This is a response to Diane Ravitch’s piece Do politicians know anything at all about schools and education? Anything? I recommend that you read it. She is right on. Seriously, if you are going to read this, you must, must go read her piece first. Not only because what she has to say is important, but also because what is written below makes little sense without the context of her article.
Dear Dr. Ravich:
I read with interest “Do politicians know anything at all about schools and education?” Not being a politician and Having earned a Ph.D. in education from Vanderbilt in 2003, I do know most of the facts in your piece. When I read it I thought, “Right, right. Right! Right!!” I’m aware of the perils of charter schools, school choice, standardized testing, teacher accountability and so on. I agreed with everything you wrote.
When I had finished, however, I was left a bit cold.
Is your intended message that our schools are fine and we don’t need to do anything? You said lots of things not to do, but you don’t say what to do.
When I re-read your piece, trying to put myself in the mindset of one of those stupid politicians or the sheep who follow them, this is what I read:
- Don’t try to innovate. Schools are fine as they are.
- Don’t try to use economics to improve or attract better teachers. Don’t pay them more. It won’t help.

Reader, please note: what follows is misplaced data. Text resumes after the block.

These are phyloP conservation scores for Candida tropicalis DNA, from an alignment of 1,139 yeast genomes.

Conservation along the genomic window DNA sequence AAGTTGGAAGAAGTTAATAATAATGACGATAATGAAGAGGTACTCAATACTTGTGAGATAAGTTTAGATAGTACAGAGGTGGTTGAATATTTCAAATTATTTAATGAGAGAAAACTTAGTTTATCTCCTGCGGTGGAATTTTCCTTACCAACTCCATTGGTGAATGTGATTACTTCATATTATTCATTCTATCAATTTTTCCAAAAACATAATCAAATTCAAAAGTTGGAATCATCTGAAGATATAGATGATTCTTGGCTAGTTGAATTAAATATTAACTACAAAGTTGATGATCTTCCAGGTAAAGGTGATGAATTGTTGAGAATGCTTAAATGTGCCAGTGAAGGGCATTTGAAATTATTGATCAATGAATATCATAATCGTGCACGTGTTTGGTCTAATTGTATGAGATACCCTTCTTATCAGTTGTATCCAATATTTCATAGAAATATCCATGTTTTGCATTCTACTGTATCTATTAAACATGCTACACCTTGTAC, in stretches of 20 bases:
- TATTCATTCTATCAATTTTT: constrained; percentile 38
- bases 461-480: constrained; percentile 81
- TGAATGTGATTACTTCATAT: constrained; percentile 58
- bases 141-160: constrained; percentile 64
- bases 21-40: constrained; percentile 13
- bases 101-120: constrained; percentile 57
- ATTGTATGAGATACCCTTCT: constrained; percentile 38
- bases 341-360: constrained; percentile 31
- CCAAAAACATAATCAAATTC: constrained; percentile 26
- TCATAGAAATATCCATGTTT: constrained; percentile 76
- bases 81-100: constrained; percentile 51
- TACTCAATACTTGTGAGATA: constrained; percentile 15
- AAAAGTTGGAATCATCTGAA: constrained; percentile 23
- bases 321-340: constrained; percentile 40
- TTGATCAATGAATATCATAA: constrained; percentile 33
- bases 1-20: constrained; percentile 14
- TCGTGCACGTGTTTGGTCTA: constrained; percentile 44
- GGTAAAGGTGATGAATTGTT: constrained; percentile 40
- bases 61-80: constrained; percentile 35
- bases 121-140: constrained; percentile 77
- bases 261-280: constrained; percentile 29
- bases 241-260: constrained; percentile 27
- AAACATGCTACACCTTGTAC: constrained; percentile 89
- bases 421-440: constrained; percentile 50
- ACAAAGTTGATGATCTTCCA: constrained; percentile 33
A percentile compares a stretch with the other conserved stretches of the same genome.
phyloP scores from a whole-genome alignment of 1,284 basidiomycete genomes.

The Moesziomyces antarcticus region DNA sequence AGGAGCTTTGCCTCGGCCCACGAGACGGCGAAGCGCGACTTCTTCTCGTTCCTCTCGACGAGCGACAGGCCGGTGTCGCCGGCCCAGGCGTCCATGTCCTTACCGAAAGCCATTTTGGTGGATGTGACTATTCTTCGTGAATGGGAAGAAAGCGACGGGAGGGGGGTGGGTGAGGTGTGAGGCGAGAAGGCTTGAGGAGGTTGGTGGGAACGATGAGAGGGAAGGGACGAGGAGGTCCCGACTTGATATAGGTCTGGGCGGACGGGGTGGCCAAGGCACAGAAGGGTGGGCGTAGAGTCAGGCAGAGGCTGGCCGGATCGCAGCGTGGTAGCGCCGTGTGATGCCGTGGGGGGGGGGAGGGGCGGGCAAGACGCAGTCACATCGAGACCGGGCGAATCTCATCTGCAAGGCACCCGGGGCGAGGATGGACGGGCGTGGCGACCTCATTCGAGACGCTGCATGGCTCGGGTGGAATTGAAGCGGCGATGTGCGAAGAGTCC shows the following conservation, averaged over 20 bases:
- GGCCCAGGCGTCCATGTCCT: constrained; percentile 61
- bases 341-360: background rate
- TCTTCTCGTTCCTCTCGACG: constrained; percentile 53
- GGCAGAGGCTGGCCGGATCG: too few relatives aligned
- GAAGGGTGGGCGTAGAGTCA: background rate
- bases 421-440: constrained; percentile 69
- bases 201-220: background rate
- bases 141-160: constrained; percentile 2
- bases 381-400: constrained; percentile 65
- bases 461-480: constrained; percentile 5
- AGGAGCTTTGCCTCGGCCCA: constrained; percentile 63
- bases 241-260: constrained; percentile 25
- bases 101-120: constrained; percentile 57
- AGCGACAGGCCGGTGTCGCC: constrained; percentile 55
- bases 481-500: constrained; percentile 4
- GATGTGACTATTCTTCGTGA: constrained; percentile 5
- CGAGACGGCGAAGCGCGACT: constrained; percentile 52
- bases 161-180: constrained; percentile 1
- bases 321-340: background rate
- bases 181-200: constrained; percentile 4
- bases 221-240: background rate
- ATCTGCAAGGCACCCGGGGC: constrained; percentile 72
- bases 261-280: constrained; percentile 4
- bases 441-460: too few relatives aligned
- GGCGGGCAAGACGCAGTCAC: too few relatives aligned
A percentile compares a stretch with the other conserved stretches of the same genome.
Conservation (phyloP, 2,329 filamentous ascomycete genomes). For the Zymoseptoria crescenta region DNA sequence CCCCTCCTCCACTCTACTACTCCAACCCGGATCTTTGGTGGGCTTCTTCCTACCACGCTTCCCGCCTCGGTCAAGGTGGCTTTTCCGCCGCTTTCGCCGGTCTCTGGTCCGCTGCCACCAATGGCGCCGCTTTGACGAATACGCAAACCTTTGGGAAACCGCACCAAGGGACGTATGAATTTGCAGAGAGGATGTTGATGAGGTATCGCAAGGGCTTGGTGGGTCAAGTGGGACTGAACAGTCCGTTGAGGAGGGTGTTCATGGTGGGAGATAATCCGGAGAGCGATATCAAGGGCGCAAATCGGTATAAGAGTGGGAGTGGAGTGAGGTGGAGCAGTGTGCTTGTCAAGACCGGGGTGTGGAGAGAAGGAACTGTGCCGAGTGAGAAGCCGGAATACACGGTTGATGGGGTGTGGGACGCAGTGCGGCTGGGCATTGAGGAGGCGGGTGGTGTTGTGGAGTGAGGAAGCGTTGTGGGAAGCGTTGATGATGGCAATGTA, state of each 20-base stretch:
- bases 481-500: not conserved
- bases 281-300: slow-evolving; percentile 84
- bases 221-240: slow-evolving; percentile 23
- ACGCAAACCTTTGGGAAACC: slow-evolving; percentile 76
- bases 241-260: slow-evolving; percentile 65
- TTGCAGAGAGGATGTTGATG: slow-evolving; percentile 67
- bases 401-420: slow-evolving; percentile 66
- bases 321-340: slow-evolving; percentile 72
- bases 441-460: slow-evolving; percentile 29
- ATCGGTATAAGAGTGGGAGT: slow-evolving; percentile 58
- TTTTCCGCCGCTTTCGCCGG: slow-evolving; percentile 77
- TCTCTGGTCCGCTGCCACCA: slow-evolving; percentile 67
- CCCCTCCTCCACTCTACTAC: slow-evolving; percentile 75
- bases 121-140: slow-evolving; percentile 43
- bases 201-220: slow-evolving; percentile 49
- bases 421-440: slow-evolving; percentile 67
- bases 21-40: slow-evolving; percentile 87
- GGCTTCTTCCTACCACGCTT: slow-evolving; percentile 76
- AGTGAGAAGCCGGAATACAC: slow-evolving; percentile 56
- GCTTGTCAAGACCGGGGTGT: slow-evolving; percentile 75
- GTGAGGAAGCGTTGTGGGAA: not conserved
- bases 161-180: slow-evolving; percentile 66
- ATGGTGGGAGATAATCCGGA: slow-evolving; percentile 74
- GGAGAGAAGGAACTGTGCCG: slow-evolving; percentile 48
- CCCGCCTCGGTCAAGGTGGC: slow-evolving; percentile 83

- Don’t try to empower students or parents to go to better schools.
- Don’t try to use the tools that everyone outside of uses to learn and be successful.
- Don’t let good students go to the best schools where they can excel (unless they are able to afford to pay for private schools).
- Don’t try to use an objective measure to value teacher effectiveness. We have no accurate or stable way to know whether students are learning anything.
- Don’t worry that our students appear to compare badly to their international peers. We have world’s most successful economy. Schools don’t really seem to matter.
- We have lots of poor kids, but kids who aren’t poor are getting great educations.
- Don’t waste money trying to educate the poor. Only people with money can do well in school anyway.
- It doesn’t matter if kids don’t learn in schools. We need schools to hold communities together; that’s what is important.
- Don’t fire teachers who appear not to be effective. If we create a culture where ineffective teachers cannot expect to keep their jobs, no one will want to become a teacher.
- Politicians don’t pay attention to research and studies because educational research provides no tools for improving education.
You have made the case that if you care about improving schools, educational research is not the tool for it.
I’m moving to the beach.
Jay Pfaffman lives in a van, down by the river, but will soon be looking for a place to park it somewhere near highway 30-A in the Florida panhandle.